The days of double-digit growth may be over, but an uptick in spending by the media, communications and health-care industries will help to keep worldwide IT spending growing at a healthy clip through 2009, IDC predicted Tuesday.
Worldwide IT spending will grow at a compound annual rate of 5.9 percent through the end of 2009 to reach $1.34 trillion, up from $1.06 trillion this year, said Anne Songtao Lu, program manager for IDC's Worldwide Vertical Markets research service.
"From an IT industry perspective it's quite good," she said. "There's no longer the double-digit growth they saw before 2000, but this growth rate, for a lot of quite mature technologies, is very healthy."
The government, manufacturing and banking sectors will continue to account for the lion's share of IT spending worldwide, she said. Government initiatives to put more services online for citizens, and efforts such as the U.K.'s costly national identity card initiative, will help to keep that sector buoyant.
But the fastest growth will come from industries that until recently have been "IT laggards," Lu said, including the health care, media and communications industries.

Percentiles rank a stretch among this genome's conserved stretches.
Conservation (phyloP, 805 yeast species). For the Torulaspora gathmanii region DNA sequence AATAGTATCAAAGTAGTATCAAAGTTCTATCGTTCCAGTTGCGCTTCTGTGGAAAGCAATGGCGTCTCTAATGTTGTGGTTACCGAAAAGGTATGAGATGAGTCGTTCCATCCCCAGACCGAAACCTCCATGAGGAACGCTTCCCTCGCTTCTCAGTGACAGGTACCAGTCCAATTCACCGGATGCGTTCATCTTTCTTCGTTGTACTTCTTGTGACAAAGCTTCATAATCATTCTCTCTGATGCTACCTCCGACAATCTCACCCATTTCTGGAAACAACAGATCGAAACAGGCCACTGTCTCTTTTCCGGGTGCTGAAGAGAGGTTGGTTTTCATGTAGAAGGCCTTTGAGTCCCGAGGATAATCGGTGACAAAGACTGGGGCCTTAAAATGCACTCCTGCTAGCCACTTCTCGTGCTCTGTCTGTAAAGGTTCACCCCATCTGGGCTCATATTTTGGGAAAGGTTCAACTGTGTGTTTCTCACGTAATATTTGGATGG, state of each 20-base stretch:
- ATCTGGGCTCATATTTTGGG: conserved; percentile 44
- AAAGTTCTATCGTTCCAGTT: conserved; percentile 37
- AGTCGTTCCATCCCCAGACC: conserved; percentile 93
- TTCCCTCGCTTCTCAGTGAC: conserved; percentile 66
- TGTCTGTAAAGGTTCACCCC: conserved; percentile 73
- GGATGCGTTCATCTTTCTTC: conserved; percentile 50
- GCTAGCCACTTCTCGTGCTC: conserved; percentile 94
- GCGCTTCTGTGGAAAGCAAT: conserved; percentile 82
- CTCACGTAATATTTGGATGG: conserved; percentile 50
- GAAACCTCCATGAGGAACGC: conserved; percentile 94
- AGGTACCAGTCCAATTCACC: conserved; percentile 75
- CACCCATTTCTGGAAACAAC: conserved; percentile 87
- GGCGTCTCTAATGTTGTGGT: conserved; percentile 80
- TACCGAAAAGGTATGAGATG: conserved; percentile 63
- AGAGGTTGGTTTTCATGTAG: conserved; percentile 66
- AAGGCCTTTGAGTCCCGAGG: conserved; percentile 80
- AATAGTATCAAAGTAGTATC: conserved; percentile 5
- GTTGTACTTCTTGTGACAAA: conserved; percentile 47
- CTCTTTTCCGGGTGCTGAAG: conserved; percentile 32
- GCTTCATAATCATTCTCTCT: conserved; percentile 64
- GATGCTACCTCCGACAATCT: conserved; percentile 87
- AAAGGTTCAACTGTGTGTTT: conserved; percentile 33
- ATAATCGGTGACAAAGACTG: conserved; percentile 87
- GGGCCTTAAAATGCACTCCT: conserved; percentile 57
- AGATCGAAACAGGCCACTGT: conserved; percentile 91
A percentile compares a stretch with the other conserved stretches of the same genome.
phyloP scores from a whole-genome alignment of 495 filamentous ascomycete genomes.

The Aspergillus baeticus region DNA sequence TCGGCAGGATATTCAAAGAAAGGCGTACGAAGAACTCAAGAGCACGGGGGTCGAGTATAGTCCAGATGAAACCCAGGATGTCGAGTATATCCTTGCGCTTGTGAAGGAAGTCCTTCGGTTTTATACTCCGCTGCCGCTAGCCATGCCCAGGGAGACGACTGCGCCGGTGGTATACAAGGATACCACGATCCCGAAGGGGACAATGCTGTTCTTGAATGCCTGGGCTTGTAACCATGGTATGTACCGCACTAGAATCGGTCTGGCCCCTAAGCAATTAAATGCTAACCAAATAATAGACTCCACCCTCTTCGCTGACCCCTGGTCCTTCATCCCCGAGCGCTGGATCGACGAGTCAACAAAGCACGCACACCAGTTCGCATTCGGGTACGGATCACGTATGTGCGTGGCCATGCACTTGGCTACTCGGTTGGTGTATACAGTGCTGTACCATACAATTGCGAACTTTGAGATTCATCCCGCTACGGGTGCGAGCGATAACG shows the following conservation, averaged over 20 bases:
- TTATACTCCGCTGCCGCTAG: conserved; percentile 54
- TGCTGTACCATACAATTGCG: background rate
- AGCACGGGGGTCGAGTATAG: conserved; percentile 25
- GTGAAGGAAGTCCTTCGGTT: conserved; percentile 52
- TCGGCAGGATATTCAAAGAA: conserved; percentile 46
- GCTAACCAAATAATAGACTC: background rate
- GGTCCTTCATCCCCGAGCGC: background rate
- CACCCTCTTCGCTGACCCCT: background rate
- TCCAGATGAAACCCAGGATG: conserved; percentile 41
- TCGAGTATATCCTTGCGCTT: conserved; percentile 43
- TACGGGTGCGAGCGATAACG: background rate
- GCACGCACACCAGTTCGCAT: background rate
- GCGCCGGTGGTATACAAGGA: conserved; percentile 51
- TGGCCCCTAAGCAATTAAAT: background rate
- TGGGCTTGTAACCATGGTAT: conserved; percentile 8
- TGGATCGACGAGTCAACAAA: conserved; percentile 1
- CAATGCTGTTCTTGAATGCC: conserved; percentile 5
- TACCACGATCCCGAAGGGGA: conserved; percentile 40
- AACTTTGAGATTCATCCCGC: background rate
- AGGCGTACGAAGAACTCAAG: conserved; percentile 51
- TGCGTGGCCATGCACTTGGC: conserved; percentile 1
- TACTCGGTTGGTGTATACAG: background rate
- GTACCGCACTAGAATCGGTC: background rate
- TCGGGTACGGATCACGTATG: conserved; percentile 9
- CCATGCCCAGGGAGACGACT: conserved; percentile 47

Efforts by cable companies to provide more Internet and communications services should ensure increased spending in that sector. Meanwhile, Internet service providers are partnering with content providers to offer programming over their networks, she noted.
"When you look at the media and telecommunications industries right now, the boundaries have become very blurred," Lu said.
As the industries vie to outdo each other and pursue the hallowed "triple-play" of voice, video and Internet services, IT vendors stand to benefit. Investments by telcos in 3G (third-generation) wireless services will also boost spending, she said.
Purchases of network equipment, storage gear, PCs and peripherals will drive growth in the media and communications sectors, she said. They will account for $128 billion in IT spending in 2009, up from $95 billion today, IDC predicted.
Consumers are also pulling the industry along. Five years ago they accounted for only about 5 percent of total IT spending, but this year they'll account for almost 10 percent, thanks to the rise of consumer goods like home networks and sophisticated printers for printing photographs at home, according to IDC.
"Another big portion of consumer spending is services, there's very strong growth in that area. Now when you buy those IT products you often get a package with some services included," Lu said.
Consumer spending will stay strong, and continue to account for 9 percent or 10 percent of total spending in 2009, Lu said.